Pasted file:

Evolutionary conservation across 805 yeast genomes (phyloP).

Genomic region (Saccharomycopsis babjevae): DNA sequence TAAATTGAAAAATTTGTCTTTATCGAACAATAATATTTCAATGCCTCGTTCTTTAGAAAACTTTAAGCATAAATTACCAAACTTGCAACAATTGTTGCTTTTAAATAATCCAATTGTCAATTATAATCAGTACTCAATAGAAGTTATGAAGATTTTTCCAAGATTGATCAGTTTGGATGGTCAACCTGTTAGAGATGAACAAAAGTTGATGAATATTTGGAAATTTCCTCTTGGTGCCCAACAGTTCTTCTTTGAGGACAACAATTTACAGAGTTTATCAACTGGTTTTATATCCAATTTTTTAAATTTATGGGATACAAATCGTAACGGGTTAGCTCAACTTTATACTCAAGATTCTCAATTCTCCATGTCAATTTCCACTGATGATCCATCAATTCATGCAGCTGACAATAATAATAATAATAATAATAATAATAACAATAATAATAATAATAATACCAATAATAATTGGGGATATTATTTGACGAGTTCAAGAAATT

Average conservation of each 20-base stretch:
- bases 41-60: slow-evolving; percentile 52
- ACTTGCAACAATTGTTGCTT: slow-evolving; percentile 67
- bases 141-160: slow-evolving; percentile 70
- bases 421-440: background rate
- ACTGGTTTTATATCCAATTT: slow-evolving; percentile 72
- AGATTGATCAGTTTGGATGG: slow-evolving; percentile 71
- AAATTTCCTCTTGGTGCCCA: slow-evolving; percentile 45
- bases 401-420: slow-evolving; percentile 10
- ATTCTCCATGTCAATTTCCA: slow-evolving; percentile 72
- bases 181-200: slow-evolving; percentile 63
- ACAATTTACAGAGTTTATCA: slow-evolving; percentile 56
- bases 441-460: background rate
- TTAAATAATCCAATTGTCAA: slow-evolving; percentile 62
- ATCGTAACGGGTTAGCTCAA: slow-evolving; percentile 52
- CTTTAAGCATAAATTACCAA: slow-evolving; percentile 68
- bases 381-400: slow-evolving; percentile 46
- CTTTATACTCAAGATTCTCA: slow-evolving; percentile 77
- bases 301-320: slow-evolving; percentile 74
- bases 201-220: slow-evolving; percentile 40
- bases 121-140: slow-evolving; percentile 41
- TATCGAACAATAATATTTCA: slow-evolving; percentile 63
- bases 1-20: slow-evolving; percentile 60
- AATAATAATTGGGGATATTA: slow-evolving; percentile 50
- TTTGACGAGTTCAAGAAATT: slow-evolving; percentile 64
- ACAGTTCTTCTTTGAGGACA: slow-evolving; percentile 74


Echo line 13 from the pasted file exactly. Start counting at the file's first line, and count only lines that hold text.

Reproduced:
- bases 181-200: slow-evolving; percentile 63